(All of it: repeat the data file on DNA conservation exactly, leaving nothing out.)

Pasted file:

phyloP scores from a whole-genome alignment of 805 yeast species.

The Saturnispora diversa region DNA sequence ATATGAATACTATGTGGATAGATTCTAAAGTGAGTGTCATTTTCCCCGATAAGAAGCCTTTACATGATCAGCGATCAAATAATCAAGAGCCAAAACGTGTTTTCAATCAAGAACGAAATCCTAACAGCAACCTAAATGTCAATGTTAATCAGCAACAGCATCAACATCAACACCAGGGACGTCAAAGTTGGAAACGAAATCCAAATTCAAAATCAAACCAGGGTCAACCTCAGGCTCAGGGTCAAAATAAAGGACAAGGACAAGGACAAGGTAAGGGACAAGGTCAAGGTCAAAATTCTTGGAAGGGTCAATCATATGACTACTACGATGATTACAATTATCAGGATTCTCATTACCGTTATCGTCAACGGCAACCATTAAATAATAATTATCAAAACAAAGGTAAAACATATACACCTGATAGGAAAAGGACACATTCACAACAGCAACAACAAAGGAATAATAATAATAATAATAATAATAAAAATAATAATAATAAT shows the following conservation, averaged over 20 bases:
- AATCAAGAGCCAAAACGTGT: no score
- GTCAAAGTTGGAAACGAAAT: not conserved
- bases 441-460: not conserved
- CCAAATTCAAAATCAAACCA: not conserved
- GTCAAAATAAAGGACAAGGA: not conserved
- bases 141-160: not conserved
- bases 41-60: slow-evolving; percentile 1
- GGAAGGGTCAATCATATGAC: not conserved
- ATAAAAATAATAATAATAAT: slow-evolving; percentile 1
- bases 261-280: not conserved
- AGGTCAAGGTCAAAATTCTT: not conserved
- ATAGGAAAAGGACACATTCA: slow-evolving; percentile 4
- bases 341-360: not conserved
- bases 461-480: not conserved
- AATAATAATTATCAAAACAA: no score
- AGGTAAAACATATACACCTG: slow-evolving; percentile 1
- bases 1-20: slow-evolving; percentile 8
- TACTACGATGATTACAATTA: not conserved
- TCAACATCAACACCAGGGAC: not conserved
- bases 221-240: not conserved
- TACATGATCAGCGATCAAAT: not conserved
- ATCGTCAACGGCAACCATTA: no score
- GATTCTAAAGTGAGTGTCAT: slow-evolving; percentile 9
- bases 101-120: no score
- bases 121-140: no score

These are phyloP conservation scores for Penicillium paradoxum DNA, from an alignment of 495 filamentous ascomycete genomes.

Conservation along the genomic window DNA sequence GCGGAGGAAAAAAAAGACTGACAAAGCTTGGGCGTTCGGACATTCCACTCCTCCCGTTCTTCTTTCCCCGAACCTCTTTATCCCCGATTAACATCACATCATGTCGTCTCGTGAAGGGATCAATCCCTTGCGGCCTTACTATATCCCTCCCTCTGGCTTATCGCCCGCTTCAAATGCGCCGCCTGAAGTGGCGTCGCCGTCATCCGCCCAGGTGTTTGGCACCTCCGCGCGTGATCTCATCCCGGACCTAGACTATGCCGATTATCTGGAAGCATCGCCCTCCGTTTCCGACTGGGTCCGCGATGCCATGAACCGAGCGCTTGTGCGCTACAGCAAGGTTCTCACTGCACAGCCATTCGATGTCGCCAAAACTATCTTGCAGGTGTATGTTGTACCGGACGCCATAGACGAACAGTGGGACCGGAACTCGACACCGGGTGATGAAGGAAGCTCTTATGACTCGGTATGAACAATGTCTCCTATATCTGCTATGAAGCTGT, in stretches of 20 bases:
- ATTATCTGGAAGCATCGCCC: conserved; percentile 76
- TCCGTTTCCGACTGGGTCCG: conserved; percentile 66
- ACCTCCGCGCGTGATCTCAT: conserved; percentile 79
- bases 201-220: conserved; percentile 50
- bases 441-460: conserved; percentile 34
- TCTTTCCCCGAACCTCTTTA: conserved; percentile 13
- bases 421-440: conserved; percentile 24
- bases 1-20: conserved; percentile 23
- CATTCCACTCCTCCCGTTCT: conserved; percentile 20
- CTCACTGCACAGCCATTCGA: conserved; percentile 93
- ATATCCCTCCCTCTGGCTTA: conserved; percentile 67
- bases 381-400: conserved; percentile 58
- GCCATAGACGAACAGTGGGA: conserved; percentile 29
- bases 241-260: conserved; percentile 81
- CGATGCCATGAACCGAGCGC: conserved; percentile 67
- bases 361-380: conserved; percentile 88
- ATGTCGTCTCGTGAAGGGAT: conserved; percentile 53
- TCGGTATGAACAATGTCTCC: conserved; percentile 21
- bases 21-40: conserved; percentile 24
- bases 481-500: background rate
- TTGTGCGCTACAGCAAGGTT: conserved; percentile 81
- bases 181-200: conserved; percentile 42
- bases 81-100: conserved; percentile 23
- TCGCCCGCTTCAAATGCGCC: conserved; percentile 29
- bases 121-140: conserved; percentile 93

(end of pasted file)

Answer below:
phyloP scores from a whole-genome alignment of 805 yeast species.

The Saturnispora diversa region DNA sequence ATATGAATACTATGTGGATAGATTCTAAAGTGAGTGTCATTTTCCCCGATAAGAAGCCTTTACATGATCAGCGATCAAATAATCAAGAGCCAAAACGTGTTTTCAATCAAGAACGAAATCCTAACAGCAACCTAAATGTCAATGTTAATCAGCAACAGCATCAACATCAACACCAGGGACGTCAAAGTTGGAAACGAAATCCAAATTCAAAATCAAACCAGGGTCAACCTCAGGCTCAGGGTCAAAATAAAGGACAAGGACAAGGACAAGGTAAGGGACAAGGTCAAGGTCAAAATTCTTGGAAGGGTCAATCATATGACTACTACGATGATTACAATTATCAGGATTCTCATTACCGTTATCGTCAACGGCAACCATTAAATAATAATTATCAAAACAAAGGTAAAACATATACACCTGATAGGAAAAGGACACATTCACAACAGCAACAACAAAGGAATAATAATAATAATAATAATAATAAAAATAATAATAATAAT shows the following conservation, averaged over 20 bases:
- AATCAAGAGCCAAAACGTGT: no score
- GTCAAAGTTGGAAACGAAAT: not conserved
- bases 441-460: not conserved
- CCAAATTCAAAATCAAACCA: not conserved
- GTCAAAATAAAGGACAAGGA: not conserved
- bases 141-160: not conserved
- bases 41-60: slow-evolving; percentile 1
- GGAAGGGTCAATCATATGAC: not conserved
- ATAAAAATAATAATAATAAT: slow-evolving; percentile 1
- bases 261-280: not conserved
- AGGTCAAGGTCAAAATTCTT: not conserved
- ATAGGAAAAGGACACATTCA: slow-evolving; percentile 4
- bases 341-360: not conserved
- bases 461-480: not conserved
- AATAATAATTATCAAAACAA: no score
- AGGTAAAACATATACACCTG: slow-evolving; percentile 1
- bases 1-20: slow-evolving; percentile 8
- TACTACGATGATTACAATTA: not conserved
- TCAACATCAACACCAGGGAC: not conserved
- bases 221-240: not conserved
- TACATGATCAGCGATCAAAT: not conserved
- ATCGTCAACGGCAACCATTA: no score
- GATTCTAAAGTGAGTGTCAT: slow-evolving; percentile 9
- bases 101-120: no score
- bases 121-140: no score

These are phyloP conservation scores for Penicillium paradoxum DNA, from an alignment of 495 filamentous ascomycete genomes.

Conservation along the genomic window DNA sequence GCGGAGGAAAAAAAAGACTGACAAAGCTTGGGCGTTCGGACATTCCACTCCTCCCGTTCTTCTTTCCCCGAACCTCTTTATCCCCGATTAACATCACATCATGTCGTCTCGTGAAGGGATCAATCCCTTGCGGCCTTACTATATCCCTCCCTCTGGCTTATCGCCCGCTTCAAATGCGCCGCCTGAAGTGGCGTCGCCGTCATCCGCCCAGGTGTTTGGCACCTCCGCGCGTGATCTCATCCCGGACCTAGACTATGCCGATTATCTGGAAGCATCGCCCTCCGTTTCCGACTGGGTCCGCGATGCCATGAACCGAGCGCTTGTGCGCTACAGCAAGGTTCTCACTGCACAGCCATTCGATGTCGCCAAAACTATCTTGCAGGTGTATGTTGTACCGGACGCCATAGACGAACAGTGGGACCGGAACTCGACACCGGGTGATGAAGGAAGCTCTTATGACTCGGTATGAACAATGTCTCCTATATCTGCTATGAAGCTGT, in stretches of 20 bases:
- ATTATCTGGAAGCATCGCCC: conserved; percentile 76
- TCCGTTTCCGACTGGGTCCG: conserved; percentile 66
- ACCTCCGCGCGTGATCTCAT: conserved; percentile 79
- bases 201-220: conserved; percentile 50
- bases 441-460: conserved; percentile 34
- TCTTTCCCCGAACCTCTTTA: conserved; percentile 13
- bases 421-440: conserved; percentile 24
- bases 1-20: conserved; percentile 23
- CATTCCACTCCTCCCGTTCT: conserved; percentile 20
- CTCACTGCACAGCCATTCGA: conserved; percentile 93
- ATATCCCTCCCTCTGGCTTA: conserved; percentile 67
- bases 381-400: conserved; percentile 58
- GCCATAGACGAACAGTGGGA: conserved; percentile 29
- bases 241-260: conserved; percentile 81
- CGATGCCATGAACCGAGCGC: conserved; percentile 67
- bases 361-380: conserved; percentile 88
- ATGTCGTCTCGTGAAGGGAT: conserved; percentile 53
- TCGGTATGAACAATGTCTCC: conserved; percentile 21
- bases 21-40: conserved; percentile 24
- bases 481-500: background rate
- TTGTGCGCTACAGCAAGGTT: conserved; percentile 81
- bases 181-200: conserved; percentile 42
- bases 81-100: conserved; percentile 23
- TCGCCCGCTTCAAATGCGCC: conserved; percentile 29
- bases 121-140: conserved; percentile 93